The Law Society of England and Wales; The Institute of Chartered Accountants in England and Wales, The Society of Trust and Estate Practitioners; The Law Society of Northern Ireland; The Law Society of Scotland; The International Federation of Accountants; The Association of Chartered Certified Accountants; The Chartered Institute of Public Finance and Accountancy; The Institute of Chartered Accountants of Scotland; Chartered Accountants Ireland, The Chartered Institute of Management Accountants; The Association of Taxation Technicians; The Association of International Accountants; The Chartered Institute of Taxation; The International Association of Book-Keepers; The Institute of Certified Bookkeepers; The Institute of Financial Accountants; UK200.

Let me be clear: I am wholly unconvinced by this statement. It, and the linked web site statement, make very clear that it views corruption as bribery and criminality. Defined in that way all this statement says is that these professional bodies are willing to remind their members not to break the law. In technical terms that's called a 'no brainer'. They could hardly do otherwise.

But this is not good enough, by a long way. Why? Because this statement does not say anything about, let alone condemn:

  • The secrecy that tax havens provides that is designed to, and does distort markets
  • The secrecy that tax havens provides that is designed to facilitate tax avoidance at cost to democratically elected governments
  • The role of accountants, lawyers and others in creating this secrecy that is shared with the structures used for illegal acts
  • The role of accountants, lawyers and others in shaping the laws of tax havens to permit transactions of these types
  • The organised attack that the actions of these lawyers and accountants undertake on the right of democratic states to impose their law on the transactions that are undertaken within their domains, the impact of which is unknown or not reported because of the secrecy that these professional people create, which act of creating secrecy for gain at cost to society at large is itself a form of corruption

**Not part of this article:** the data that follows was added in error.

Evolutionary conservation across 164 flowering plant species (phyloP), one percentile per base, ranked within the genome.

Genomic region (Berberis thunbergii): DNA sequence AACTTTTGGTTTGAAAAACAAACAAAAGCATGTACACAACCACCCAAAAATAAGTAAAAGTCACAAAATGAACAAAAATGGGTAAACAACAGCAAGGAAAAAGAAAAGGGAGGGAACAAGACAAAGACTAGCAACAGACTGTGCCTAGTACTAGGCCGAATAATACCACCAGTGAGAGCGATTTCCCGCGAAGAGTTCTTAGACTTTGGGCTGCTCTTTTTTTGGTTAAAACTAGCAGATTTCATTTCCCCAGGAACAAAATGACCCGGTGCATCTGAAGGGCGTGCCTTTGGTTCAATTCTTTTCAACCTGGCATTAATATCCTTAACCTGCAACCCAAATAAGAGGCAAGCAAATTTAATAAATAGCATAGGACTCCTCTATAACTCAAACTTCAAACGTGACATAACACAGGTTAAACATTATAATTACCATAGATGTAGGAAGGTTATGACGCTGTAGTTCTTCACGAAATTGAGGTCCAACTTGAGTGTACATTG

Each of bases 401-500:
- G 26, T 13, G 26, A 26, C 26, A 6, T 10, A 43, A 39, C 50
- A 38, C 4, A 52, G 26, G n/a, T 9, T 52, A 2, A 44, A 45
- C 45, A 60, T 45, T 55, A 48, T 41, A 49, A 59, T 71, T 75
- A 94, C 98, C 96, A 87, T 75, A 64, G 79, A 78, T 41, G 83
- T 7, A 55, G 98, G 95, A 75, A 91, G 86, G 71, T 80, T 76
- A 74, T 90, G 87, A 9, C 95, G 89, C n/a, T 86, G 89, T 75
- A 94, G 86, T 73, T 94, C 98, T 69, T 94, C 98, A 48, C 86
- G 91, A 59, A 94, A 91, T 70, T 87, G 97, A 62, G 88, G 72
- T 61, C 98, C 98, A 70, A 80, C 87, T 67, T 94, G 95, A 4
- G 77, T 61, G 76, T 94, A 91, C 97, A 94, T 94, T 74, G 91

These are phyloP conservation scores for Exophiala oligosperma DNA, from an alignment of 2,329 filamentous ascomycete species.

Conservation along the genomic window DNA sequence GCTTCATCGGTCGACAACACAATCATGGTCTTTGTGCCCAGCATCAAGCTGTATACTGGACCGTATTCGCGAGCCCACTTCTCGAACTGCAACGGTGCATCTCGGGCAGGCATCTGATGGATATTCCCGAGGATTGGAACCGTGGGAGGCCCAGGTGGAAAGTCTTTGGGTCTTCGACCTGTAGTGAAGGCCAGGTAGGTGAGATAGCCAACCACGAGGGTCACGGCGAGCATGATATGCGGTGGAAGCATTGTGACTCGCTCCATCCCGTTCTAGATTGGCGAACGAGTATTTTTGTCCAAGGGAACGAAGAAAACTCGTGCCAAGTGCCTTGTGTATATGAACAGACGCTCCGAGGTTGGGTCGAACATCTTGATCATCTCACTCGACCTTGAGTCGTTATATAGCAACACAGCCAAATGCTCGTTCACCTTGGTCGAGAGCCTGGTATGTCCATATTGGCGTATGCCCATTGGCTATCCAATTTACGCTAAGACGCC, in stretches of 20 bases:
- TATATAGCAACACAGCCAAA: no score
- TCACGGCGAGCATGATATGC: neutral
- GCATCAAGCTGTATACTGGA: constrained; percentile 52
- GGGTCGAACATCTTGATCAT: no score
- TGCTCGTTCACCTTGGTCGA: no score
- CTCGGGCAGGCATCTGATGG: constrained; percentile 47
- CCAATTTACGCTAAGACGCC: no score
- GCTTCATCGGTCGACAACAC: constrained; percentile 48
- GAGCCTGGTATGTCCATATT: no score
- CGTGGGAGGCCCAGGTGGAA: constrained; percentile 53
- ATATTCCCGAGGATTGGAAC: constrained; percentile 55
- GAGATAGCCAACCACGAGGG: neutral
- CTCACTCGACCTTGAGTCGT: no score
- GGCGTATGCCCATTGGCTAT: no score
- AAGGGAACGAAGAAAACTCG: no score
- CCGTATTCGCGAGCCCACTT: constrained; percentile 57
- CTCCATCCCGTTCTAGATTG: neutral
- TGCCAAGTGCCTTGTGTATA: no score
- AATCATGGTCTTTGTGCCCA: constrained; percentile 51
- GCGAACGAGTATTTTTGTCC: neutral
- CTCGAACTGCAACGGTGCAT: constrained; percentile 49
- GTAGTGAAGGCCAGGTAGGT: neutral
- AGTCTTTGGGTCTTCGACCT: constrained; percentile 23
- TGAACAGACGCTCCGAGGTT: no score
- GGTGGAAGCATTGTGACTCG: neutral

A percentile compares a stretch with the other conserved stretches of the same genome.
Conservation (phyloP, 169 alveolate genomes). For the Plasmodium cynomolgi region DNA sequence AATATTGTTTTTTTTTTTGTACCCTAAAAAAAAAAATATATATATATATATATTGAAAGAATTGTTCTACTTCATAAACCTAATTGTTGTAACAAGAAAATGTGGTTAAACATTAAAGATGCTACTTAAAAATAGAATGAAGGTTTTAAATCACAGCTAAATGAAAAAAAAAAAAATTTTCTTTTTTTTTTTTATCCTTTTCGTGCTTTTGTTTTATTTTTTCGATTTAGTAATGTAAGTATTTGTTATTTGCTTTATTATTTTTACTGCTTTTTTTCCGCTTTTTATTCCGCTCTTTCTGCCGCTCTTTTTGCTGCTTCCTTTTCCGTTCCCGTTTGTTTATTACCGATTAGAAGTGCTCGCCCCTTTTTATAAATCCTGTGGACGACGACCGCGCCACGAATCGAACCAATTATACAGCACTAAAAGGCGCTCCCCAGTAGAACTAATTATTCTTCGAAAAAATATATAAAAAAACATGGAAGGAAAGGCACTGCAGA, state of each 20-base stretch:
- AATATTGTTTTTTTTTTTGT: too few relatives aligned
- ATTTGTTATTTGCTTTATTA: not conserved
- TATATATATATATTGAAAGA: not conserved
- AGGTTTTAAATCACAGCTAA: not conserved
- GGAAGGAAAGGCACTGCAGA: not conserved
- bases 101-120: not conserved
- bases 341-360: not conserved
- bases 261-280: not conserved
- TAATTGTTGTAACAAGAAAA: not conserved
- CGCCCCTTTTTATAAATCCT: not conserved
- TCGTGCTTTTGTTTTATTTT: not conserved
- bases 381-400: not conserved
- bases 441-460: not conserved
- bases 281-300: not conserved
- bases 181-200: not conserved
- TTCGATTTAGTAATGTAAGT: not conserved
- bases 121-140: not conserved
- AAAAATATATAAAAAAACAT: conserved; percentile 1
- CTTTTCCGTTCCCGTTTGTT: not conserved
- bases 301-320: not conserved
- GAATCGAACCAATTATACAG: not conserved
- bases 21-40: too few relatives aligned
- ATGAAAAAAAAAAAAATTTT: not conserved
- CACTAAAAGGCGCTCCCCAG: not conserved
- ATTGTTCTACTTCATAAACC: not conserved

Or to put it another way, these bodies are not condemning their members who act to promote market distortion, tax abuse and the undermining of democracy.

These are acts that cannot in any way be reconciled with the public interest, which these bodies are bound to uphold by their charters.

Nor can they in any way be reconciled " the very highest standards of ethics and integrity". They are in fact the exact antithesis of this.

I lay out my charge sheet:

I accuse these bodies of ignoring the true nature of corruption that tax havens are promoting.

I accuse them by turning a blind eye to that real state corruption and so of failing in their public duty.

And I suggest that as such they are not acting in the public interests and should be stripped of their charters and special tax status as a consequence.

The ICAEW, in particular, suggests it engages in 'thought leadership'. This statement is so far from that supporting that claim that it is ludicrous. I expect more and will continue to demand it.  And if the membership do not like it, so be it. If they do not want to act in accordance with proper ethical standards then their state granted monopoly on the supply of certain services should be stripped from them.

These professional  want the privileges that the state supplies to then. They must accept the obligations as well. At present they are  very long way from doing so.